Other check relates to condition of pallets and other devices used for storage of goods. Although it is very important, still very often it is overlooked. The first criterion that shall be taken into account with regard to pallet management relates to degree of wear and identified damages. The quoted standard (C Annex) specified some damages and defects whose presence requires to put the pallet out of use. And it is the user who is responsible for regular and detailed checks of pallets. Note also that use of pallets other than specified by system designer is equivalent to racking operation contrary to its intended purpose and may result in serious consequences.

The subject of next verification relates to supplier’s liability. Actually absence of report regarding acceptance of racking or its improper form is deemed negligence.

Finally verification is carried out regarding user’s liability. During expert inspection, an inspector is obliged to check, if a person responsible for safety conducted regular inspections of racking, and consequently notifications also.

The above issues specify the scope of expert inspection and draw user’s attention to the form and contents of reports produced by a Company engaged to perform the inspection.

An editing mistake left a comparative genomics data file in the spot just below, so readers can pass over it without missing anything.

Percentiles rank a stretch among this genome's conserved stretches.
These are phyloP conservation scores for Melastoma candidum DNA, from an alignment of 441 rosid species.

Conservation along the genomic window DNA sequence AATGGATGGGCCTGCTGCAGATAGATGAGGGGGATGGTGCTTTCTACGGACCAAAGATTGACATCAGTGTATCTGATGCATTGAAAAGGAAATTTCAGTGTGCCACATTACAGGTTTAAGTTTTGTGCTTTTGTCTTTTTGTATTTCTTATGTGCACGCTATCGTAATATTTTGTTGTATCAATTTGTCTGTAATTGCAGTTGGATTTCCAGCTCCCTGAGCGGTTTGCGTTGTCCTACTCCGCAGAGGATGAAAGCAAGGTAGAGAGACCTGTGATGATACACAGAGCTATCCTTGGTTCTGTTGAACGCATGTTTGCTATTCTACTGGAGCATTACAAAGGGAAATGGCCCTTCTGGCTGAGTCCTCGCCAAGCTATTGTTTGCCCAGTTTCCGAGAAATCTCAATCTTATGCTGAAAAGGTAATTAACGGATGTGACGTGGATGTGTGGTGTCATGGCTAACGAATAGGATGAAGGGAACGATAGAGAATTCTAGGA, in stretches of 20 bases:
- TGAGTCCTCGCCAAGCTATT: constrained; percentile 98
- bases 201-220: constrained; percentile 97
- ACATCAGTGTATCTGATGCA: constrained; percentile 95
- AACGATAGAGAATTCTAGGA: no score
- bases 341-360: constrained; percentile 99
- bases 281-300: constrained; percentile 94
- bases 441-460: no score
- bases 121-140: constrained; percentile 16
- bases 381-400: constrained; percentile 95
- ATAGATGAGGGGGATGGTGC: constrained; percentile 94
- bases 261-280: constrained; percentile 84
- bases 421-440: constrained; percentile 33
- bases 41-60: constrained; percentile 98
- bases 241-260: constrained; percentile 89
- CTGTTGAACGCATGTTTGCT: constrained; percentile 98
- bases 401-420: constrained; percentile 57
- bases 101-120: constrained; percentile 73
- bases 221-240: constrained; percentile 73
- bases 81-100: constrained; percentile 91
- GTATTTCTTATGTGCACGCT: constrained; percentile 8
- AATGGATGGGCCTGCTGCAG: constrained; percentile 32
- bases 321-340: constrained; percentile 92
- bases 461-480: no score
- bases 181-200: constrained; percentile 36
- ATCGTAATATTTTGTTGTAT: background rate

Although since 1 January 2003 standards are not applicable any more, still the first pages of this standard specified the guidelines along with PN-EN 15512, EN 15620 and EN 15629 Standard to ensure that the entity establishing the specification, the user and designer were aware of limitations in respective disciplines, to ensure safety of prepared design.

Our Company offers wide range of services related to inspection of racking and we also provide trainings in the field of racking inspections. We are looking forward to provide you with further information.

Prepared by ZMS Systemy Magazynowe

wpis 04

Warehouse Mezzanine Erection– HSE Requirements

Mezzanine is a best solution to expand storage spaces.

Mezzanine provides an additional structural floor that may be installed inside high warehouses to expand significantly storage spaces. This way you can also separate administration spaces from the production floor.

What are the key features of mezzanine structure

To answer this question we need to quote the definition of mezzanine.